Overcoming Stigma in the Shadow of HIV
A New Zealand woman who was intentionally infected with HIV and was the center of a high profile criminal case faces down numerous challenges related to the virus.
Marama Pala was plunged into a living nightmare after she saw the face of a man who forced non-consensual sex on her splashed all over news coverage, after he was charged with the crime of intentionally spreading HIV. Pala’s nightmare exacerbated even further when her HIV-positive status caused her to become a social pariah, due to the deep stigmatization of the virus that permeates her homeland.
Pala, a 45-year-old New Zealand native, is currently an HIV activist, advocate, and executive director of the INA (Maori, Indigenous & South Pacific) HIV/AIDS Foundation. Pala has been living with HIV for more than 20 years.
Pala can pinpoint July 23, 1993, as her exact date of infection, because it was the first time she met Peter Mwai. During that night, they had non-consensual sex while she was asleep, and Pala believes this was when transmission occurred because she tore.
Pala would not find out her status until October of that year, when she saw Mwai’s face on the front page of a newspaper article revealing he was HIV-positive.
Mwai was a musician from Kenya who came to New Zealand on a visitor’s permit in 1990. Mwai became infamous as the first person in New Zealand to be convicted of intentionally spreading HIV. He was convicted of having unprotected sex with 5 women in total, of whom Pala and another woman became infected.
Mwai, who was sentenced to 7 years in prison, was released in 1998 and died from the disease shortly thereafter, according to The New Zealand Herald.
Leading up to her diagnosis, Pala experienced severe flu-like symptoms, with vomiting and diarrhea, but she would not receive treatment until several years later.
In the meantime, Pala underwent many changes in her life as a result of her HIV-positive status.
“I had to make many lifestyle changes,” Pala said. “I was involved in a high-profile court case, and I was employed by the justice department. I gave up my job and had 2 years of continuous sickness.
“I needed to change everything in my life, from fear of stigma and discrimination, media intrusion, and social judgement.”
It would not be until the fall of 1999 that Pala would first start treatment with 3TC and Indinavir. But due to adverse effects, she was switched to nevirapine/3TC until 2009, before settling on her current medication regimen of Truvada and nevirapine.
“Each medication had a range of side effects,” Pala said. “The first regimen, I had vomiting and diarrhea with severe dehydration. The second regimen, I had lipodystrody with body fat redistribution and hair loss. The final regimen seems to have minor numbness in extremities.”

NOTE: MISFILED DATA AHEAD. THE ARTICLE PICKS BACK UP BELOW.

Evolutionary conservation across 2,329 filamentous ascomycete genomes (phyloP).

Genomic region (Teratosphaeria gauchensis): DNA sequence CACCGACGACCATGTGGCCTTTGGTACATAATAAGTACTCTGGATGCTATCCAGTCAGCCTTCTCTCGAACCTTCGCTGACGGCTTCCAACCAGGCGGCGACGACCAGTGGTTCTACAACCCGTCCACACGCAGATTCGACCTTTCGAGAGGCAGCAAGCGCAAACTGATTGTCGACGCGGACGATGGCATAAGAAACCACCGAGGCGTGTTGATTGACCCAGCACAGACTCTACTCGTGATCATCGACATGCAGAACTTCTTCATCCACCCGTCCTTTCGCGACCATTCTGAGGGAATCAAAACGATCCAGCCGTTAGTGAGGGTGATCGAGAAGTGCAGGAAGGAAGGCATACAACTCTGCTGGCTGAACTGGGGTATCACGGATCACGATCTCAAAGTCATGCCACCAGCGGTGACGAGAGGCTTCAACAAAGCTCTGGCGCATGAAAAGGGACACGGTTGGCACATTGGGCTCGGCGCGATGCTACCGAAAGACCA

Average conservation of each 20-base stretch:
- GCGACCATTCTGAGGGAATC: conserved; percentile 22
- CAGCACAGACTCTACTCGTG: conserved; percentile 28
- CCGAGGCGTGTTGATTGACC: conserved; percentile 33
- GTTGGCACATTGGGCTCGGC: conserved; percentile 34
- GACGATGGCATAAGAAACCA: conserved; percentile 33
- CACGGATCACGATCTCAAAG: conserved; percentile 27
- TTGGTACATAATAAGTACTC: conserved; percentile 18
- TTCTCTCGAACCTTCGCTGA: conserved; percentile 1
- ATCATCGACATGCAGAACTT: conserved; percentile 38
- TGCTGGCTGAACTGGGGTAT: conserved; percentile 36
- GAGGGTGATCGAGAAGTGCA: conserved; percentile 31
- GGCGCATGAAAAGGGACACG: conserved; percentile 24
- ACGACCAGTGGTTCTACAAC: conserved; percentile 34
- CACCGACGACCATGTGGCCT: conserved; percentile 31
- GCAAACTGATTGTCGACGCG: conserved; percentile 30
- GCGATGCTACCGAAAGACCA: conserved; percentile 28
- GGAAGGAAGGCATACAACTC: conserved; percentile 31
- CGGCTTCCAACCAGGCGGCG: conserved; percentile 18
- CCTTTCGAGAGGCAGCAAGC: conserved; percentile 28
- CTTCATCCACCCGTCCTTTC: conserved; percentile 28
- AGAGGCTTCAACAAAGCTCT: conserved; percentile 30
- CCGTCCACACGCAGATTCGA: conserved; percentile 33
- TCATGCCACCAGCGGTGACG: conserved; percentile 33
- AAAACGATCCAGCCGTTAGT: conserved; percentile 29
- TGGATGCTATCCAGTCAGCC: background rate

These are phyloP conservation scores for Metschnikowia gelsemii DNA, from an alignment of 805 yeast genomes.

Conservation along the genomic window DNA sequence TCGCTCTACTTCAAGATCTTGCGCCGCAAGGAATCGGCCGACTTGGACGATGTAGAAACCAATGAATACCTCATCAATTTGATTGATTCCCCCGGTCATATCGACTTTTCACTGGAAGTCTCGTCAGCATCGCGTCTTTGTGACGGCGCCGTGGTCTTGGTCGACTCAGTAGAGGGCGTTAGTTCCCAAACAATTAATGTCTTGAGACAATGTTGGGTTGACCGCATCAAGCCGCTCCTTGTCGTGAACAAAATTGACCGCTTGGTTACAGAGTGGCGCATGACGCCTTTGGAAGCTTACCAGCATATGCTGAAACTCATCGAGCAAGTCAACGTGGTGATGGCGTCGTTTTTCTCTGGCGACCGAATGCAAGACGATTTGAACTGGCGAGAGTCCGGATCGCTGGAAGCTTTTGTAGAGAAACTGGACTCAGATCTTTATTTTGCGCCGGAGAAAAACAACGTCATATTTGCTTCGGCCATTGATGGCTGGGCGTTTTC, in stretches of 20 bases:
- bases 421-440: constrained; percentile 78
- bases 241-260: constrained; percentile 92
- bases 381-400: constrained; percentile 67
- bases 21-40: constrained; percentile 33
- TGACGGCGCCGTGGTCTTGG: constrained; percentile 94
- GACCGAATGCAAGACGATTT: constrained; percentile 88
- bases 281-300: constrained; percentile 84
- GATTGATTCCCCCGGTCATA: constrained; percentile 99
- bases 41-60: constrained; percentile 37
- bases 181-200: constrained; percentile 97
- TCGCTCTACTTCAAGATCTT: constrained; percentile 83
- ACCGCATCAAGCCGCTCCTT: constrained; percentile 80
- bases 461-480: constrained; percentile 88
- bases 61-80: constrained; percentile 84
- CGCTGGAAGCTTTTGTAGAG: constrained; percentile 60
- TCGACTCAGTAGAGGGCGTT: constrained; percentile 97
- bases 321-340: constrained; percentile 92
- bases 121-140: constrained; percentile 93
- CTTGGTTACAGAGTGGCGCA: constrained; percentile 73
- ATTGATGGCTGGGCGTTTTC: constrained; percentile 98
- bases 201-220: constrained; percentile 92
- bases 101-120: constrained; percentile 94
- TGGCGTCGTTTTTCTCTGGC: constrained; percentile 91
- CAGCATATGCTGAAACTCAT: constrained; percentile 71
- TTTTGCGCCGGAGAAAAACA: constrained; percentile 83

Pala noted that with each of the regimens, she felt high fatigue, loss of concentration, and memory loss.
Although times are continuously changing, the stigma against HIV has yet to dissipate. Unfortunately, because Pala was in the public eye, she felt the stigma 10-fold.
“I experienced stigma many, many times,” Pala said. “Some from health professionals, paramedics, social workers, nurses, midwives, and doctors. I am indigenous, and I have had it from my own family and community quite severely.
“I’ve had employment affected and impacted by my HIV, losing jobs, positions, and confidence. I’ve become unemployable, unless it’s in the realm of HIV. I’ve lost partners and relationships. I’ve been refused treatment in hospitals after accidents, I’ve been put in isolation rooms. My neighborhood has rallied to hold meetings to have my family ejected from my street. I’ve been denied basic human rights time and time again.”
Pala’s HIV-positive status affects more than just herself, it also has had a negative impact on her family.
“My HIV-negative children have been discriminated and stigmatized by my status,” Pala said. “I’ve never had confidentiality and my status has always been public fodder.
“When I’m not working nationally and internationally, we live privately, borderline reclusively, due to the stigma and discrimination. My family are continuously receiving either negative or positive feedback regarding my disease.”
Despite living in a world with so much negativity regarding her status, Pala continues to persevere and remain positive by helping others living with HIV.
“I became an HIV activist and advocate,” Pala said. “I turned a negative into a positive. I have travelled the world many times, and been in positions to have a lot of influence on policies and practices that impact people living with HIV. This is a passion and it keeps me going.”
For individuals newly diagnosed with HIV, Pala advises them to stay hopeful and to understand that there are ways to manage the disease.
“It’s not a death sentence anymore,” Pala said. “There are people all over the world that can support you with your lifestyle changes, and any information that you need now. You’re not alone. If I can survive, so can you.”